There is a good-sized crowd for the 4am start.  I recognize a number of the people I talked with at the check-in, including the grandmother with the ultratall grandkids, the Asian friends (Blue Kusaka and Carly Wooster).

There is also a 50-something lady  from Foothill Ranch, named Wilma, who is concerned about finishing.  She has run both the Eco Marathon and Catalina Marathons, but the fastest of the two was 6-1/2 hours.  She fears that doesn’t translate to a sub-12:00 finish and thus is starting at 4am.

As we start out, even though I am not at the front of the people (because I am walking the uphills), people look to me because I have run the course before.  I am good until we get into the Wrigley Gardens and there is an unmarked fork in the road.  I guess that we go to the left, but when people start coming back from that direction saying that it ended in a fence, I decide that we probably should go the other way.

Wilma and I stay together for about 3 miles, but as the grade increases, I am struggling a bit with the climb.  Yes, I have long legs, and yes, I have more mass to carry up the hill.  I think she will do fine, as I am doing fine, and she is ahead of me.

I get up to Haypress in 1:48 (a 20 minute/mile pace) and the aid station is not set up yet, but they are working on it and I grab something and soldier on.

The next aid station should be the one by the airport, but there was some asbestos found on the road, so they have re-routed the course and it goes through Middle Ranch on the way out also.  So, where I would still be climbing, the course now drops down by the Pumphouse and into the unending monotony of Middle Ranch.  Of course, on the way out, I am fresher and there is a net downhill.  Also, the ground is softer than usual because it has soaked up rain (not wet, not muddy, just right).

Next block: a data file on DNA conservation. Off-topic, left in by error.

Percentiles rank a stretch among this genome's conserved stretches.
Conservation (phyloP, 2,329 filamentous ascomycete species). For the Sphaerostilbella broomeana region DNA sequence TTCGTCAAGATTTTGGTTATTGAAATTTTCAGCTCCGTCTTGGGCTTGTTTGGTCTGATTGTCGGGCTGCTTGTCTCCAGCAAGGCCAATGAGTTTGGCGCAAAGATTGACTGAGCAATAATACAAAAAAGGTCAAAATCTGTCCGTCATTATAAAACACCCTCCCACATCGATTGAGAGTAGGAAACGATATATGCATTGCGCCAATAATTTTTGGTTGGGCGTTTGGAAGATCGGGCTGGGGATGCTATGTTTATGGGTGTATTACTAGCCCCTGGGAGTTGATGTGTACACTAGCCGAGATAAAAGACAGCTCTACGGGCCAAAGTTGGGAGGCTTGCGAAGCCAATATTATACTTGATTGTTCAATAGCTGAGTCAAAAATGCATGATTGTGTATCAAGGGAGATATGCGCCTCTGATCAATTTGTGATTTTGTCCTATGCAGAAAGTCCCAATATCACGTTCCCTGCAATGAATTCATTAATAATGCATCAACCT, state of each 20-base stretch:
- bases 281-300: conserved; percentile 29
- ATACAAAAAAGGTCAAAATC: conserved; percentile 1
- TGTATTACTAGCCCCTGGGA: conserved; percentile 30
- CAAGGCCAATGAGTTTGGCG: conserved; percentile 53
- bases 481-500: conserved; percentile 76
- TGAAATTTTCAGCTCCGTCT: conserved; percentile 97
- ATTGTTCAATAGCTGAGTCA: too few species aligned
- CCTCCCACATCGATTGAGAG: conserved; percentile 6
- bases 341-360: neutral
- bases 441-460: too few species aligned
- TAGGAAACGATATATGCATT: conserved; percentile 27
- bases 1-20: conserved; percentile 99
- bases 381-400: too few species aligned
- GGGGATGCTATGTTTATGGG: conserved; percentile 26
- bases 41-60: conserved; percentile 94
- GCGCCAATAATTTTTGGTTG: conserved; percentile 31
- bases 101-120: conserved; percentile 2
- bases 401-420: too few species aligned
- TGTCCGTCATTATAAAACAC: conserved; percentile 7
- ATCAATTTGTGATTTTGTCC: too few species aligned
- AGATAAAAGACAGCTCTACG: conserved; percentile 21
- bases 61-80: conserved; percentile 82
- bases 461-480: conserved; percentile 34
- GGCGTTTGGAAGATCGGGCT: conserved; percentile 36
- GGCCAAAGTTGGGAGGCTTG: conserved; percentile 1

The pace I need to maintain to finish under 12 hours (the REAL time limit) is 14:36, and the pace to finish under 13 hours is 15:48.  At the first aid station, I am a little concerned because, obviously, I just did 20 minute miles, but with this change in course (and also the total mileage dropped to 49.3 miles) and additional downhill and eliminated uphill section, I think I can pick up some time on this downhill section. I try to make sure I run when I can, even though at times, I still just want to walk, even on the downhill.

The Middle Ranch AS, at Mile 11.9, goes a bit better.  I cover that section at an 11:13 pace and bring my overall average down to 15:22, within the 13-hour pace.

Now there is a little climbing, as I leave Middle Ranch and curve around to Little Harbor.  The ground is a little wetter here, with actual puddles on the trail, but in most spots, it’s wide enough for everyone to run around them without having to get one’s shoes wet.

When I get to Little Harbor, I peel off my jacket, hooded shirt, and headlamp (and book), and leave them in my string backpack, which I have labeled with my number.  Now I have dropped a little weight and can pick this back up when I come by here again later.  I have another good paced section, getting to Mile 18.6 in 4:15, a 10:34 pace for the last section and my net pace is at 13:42, now under the 12:00 pace!

From Little Harbor to Two Harbors is one of the most difficult sections of the course.  While it is not technically difficult, it does involve a long climb out of Little Harbor (and an equally long descent), followed by a mile-and-a-half out-and-back section to the isthmus.  While I enjoy seeing just about everyone on this section (the people who have now passed me from the regular start, the people I ran with earlier (including Wilma), and the people behind me (heading OUT to the isthmus)), you do pass by the Two Harbors AS en route to the isthmus, giving you false hope that you are making good time, when in reality, you probably are not.  I try not to stop at the AS on the way out so I do not torture myself with this unreality.

I do end up losing some time on this section, with 18:22/mile and increasing my net pace to 15:02, but I am still doing well and now have reached the halfway point (well 26.0M) in 6:31.